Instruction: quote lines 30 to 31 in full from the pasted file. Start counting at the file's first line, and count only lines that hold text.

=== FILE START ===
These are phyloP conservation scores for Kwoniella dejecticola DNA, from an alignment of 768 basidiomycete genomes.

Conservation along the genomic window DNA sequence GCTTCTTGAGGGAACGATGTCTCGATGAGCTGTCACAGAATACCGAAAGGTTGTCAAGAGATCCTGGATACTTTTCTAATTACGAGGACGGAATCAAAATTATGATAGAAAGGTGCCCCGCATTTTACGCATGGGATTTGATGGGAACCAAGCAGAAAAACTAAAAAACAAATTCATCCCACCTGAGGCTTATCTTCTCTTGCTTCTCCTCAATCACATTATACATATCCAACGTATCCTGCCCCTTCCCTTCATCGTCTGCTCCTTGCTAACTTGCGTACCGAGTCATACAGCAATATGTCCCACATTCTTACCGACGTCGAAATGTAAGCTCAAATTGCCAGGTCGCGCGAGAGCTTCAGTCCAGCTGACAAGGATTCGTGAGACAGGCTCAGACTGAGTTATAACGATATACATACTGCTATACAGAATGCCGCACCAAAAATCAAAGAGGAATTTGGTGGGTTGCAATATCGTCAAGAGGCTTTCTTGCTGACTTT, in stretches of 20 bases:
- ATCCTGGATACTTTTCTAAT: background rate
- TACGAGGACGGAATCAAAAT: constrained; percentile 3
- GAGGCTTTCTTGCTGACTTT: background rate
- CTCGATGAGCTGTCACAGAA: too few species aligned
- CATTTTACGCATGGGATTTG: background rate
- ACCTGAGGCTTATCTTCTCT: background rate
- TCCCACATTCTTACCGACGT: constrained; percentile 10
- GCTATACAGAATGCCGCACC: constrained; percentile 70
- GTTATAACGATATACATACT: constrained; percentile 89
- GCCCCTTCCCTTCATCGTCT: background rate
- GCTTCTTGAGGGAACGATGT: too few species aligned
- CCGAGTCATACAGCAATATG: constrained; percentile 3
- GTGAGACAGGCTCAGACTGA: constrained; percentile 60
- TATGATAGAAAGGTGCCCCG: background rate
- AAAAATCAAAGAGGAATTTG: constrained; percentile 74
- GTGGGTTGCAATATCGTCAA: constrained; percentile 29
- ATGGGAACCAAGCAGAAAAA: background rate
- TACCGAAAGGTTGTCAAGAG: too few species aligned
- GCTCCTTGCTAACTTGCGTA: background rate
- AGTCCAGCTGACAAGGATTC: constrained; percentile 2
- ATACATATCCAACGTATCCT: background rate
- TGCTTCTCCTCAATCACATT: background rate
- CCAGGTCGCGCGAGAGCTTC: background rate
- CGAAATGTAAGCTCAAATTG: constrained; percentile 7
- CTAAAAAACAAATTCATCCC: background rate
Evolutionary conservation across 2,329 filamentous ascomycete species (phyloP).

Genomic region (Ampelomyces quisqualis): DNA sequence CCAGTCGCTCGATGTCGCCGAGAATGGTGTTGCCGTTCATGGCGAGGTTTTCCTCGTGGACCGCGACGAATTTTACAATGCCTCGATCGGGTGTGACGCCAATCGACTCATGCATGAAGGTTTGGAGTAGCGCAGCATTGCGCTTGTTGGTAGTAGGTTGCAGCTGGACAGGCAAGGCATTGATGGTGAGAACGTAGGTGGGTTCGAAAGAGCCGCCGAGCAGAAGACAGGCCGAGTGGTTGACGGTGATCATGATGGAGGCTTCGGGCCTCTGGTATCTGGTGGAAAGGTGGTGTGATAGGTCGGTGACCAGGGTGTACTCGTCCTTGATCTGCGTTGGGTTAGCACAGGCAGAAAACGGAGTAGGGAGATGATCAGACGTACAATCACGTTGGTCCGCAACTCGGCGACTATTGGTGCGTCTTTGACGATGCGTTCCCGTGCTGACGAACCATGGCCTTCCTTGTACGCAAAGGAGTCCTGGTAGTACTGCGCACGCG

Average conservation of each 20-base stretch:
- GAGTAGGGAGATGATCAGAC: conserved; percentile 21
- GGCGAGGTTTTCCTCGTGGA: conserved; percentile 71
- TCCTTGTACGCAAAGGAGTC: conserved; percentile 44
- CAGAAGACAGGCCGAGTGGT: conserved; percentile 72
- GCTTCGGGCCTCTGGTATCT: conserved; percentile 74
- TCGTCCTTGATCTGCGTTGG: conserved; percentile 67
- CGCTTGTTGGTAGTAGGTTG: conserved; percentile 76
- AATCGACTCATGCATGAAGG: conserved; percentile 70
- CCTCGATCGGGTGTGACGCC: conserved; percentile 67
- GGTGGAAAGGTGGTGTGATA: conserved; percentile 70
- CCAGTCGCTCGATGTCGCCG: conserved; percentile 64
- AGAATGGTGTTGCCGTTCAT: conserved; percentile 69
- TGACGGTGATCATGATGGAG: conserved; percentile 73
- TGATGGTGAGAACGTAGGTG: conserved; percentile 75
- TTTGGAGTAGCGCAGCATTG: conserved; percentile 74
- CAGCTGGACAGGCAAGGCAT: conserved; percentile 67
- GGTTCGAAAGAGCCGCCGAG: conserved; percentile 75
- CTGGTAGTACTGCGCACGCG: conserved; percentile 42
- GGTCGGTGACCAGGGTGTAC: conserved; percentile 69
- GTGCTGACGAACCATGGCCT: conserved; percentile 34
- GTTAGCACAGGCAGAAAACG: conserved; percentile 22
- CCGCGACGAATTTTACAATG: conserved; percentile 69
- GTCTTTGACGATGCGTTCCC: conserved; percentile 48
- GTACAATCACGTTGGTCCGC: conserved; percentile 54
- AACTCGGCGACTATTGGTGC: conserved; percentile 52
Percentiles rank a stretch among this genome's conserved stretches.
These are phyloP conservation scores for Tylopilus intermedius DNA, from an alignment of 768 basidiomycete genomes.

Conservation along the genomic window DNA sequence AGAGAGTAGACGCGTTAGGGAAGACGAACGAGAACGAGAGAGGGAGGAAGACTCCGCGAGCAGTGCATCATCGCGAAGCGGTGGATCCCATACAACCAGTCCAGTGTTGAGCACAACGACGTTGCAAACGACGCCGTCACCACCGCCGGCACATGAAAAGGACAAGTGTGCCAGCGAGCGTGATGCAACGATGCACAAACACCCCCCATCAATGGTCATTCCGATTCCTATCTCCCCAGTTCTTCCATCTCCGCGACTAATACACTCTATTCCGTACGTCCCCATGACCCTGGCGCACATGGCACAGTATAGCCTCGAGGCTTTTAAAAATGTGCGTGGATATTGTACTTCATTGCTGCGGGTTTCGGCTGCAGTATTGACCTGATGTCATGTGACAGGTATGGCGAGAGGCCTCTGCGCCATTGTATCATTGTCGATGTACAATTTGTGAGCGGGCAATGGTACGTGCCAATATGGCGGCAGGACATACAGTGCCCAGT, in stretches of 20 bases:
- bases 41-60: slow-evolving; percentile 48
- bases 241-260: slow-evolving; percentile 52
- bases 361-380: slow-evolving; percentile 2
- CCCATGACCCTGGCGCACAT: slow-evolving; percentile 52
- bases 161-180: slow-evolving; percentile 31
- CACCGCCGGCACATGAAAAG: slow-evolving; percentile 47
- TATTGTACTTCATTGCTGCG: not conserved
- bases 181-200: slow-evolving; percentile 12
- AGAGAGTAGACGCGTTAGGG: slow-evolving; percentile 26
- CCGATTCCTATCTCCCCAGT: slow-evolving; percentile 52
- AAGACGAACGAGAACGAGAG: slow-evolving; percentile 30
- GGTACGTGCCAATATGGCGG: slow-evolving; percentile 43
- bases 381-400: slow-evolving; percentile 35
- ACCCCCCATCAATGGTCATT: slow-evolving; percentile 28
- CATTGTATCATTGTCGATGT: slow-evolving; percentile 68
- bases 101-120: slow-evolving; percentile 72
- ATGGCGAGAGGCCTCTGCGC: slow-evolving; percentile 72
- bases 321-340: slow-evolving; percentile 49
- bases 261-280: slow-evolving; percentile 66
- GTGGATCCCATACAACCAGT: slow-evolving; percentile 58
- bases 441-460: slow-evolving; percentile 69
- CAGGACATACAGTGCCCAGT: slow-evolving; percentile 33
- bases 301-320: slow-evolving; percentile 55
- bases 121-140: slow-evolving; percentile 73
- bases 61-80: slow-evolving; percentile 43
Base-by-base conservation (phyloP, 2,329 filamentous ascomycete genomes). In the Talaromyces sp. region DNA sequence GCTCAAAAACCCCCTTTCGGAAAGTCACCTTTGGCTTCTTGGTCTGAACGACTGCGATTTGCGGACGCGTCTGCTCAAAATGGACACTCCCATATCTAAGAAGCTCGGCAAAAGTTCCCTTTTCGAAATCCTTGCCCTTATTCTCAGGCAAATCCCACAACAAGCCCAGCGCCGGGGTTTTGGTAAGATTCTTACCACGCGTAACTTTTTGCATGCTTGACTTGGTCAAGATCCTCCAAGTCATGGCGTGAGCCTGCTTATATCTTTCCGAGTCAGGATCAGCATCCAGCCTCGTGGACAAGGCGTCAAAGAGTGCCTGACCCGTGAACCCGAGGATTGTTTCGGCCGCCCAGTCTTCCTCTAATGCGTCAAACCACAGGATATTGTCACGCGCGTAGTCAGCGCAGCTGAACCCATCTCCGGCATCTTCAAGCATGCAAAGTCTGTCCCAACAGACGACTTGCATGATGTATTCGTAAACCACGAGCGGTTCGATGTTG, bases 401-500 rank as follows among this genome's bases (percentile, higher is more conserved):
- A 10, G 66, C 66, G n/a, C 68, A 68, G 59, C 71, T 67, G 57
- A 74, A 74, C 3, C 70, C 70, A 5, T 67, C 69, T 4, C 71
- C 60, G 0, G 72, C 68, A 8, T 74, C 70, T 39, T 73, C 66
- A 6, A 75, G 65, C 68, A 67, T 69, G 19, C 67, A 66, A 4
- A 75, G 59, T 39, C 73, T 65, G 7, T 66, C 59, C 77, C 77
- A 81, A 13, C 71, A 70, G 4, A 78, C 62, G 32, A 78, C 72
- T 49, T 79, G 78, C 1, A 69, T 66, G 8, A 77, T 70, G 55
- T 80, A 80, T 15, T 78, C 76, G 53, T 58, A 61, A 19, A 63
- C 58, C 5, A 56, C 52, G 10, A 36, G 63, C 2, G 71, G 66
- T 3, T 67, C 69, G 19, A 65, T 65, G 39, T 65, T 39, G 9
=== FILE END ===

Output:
Average conservation of each 20-base stretch:
- GAGTAGGGAGATGATCAGAC: conserved; percentile 21